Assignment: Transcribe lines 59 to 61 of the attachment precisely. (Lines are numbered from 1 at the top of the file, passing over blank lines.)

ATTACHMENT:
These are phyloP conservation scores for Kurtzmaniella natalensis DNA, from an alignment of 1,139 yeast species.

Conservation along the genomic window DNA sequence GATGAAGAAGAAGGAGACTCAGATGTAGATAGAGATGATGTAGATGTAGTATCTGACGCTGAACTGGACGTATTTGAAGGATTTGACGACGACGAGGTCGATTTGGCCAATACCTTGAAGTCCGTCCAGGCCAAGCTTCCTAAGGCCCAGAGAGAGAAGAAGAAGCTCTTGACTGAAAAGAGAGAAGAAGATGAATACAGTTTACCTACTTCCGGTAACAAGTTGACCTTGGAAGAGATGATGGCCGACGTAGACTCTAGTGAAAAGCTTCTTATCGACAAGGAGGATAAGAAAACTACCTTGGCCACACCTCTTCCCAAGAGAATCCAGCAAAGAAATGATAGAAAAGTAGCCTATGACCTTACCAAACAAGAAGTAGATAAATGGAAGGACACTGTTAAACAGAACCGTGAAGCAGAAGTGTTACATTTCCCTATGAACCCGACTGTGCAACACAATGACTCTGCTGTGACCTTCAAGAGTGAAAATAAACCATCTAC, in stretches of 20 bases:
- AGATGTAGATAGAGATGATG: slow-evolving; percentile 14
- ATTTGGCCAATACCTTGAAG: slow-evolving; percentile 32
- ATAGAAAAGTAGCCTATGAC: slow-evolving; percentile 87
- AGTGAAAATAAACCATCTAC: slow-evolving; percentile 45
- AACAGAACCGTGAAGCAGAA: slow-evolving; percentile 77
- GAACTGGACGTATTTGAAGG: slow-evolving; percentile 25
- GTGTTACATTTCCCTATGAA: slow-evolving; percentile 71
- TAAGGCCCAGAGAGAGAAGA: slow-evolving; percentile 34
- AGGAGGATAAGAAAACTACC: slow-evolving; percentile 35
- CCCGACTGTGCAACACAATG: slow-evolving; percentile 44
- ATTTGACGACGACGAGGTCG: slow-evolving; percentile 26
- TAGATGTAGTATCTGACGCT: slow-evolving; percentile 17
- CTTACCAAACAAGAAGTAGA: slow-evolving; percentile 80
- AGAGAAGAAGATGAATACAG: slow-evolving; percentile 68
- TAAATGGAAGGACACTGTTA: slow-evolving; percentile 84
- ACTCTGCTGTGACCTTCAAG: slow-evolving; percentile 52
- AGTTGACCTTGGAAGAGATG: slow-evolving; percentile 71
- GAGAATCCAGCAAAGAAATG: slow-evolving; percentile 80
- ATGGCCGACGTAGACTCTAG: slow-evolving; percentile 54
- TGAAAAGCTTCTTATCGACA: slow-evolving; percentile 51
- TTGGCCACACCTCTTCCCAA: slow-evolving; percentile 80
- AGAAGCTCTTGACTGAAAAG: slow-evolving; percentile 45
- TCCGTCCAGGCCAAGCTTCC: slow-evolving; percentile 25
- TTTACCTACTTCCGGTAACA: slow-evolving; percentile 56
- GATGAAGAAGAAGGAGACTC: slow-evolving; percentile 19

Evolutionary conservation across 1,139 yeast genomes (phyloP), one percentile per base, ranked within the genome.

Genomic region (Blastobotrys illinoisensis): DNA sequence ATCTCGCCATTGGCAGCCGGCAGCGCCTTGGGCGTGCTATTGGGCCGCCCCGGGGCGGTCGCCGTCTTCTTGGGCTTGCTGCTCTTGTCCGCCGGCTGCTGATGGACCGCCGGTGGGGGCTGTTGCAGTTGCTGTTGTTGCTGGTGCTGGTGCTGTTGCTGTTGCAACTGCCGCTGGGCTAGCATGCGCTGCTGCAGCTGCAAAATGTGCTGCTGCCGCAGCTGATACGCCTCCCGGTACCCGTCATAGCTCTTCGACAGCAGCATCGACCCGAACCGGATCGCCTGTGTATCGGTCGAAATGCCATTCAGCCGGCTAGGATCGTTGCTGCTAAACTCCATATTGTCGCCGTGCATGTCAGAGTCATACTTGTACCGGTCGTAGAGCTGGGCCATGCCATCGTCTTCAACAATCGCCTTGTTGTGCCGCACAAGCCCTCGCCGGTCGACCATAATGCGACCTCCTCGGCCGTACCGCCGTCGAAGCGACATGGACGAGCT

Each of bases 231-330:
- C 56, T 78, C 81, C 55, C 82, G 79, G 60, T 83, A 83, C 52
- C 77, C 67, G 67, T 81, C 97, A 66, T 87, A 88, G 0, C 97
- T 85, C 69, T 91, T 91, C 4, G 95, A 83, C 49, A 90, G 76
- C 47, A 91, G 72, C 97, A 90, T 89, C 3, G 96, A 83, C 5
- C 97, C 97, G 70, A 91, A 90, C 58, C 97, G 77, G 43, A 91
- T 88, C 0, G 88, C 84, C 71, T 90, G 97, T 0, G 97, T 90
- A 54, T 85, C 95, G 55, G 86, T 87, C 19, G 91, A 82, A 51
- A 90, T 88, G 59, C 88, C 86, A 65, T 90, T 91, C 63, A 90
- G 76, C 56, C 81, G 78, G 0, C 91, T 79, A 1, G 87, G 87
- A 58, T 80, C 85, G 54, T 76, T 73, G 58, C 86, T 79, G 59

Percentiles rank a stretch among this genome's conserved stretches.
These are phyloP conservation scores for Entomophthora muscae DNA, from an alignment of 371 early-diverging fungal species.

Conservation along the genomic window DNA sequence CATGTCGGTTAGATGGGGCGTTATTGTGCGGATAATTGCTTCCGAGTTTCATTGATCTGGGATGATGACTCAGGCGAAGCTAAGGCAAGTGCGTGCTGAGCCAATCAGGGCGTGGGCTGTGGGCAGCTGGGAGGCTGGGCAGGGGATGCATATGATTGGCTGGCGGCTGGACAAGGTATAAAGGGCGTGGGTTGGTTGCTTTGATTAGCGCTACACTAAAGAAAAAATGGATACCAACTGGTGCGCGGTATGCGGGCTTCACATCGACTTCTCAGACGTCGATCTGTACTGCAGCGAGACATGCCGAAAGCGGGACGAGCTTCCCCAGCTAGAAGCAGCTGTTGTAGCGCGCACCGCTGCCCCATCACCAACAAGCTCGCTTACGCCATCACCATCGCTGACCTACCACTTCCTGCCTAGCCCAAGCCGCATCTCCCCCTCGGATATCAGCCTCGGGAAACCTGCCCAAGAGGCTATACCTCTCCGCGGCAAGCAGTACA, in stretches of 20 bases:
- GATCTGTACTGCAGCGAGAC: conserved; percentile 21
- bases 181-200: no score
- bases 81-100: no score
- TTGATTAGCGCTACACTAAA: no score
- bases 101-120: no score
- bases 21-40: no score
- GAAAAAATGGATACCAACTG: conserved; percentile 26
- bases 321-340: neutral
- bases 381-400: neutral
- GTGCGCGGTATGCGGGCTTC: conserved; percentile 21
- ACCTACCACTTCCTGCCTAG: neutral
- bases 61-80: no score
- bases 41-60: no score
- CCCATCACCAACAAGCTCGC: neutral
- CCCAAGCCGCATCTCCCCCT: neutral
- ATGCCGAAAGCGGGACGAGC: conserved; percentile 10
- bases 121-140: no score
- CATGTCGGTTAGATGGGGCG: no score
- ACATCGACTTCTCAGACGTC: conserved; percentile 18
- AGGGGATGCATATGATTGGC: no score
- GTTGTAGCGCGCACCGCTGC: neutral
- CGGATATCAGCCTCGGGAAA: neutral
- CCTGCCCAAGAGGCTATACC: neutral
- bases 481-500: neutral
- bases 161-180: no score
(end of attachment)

- ATGCCGAAAGCGGGACGAGC: conserved; percentile 10
- bases 121-140: no score
- CATGTCGGTTAGATGGGGCG: no score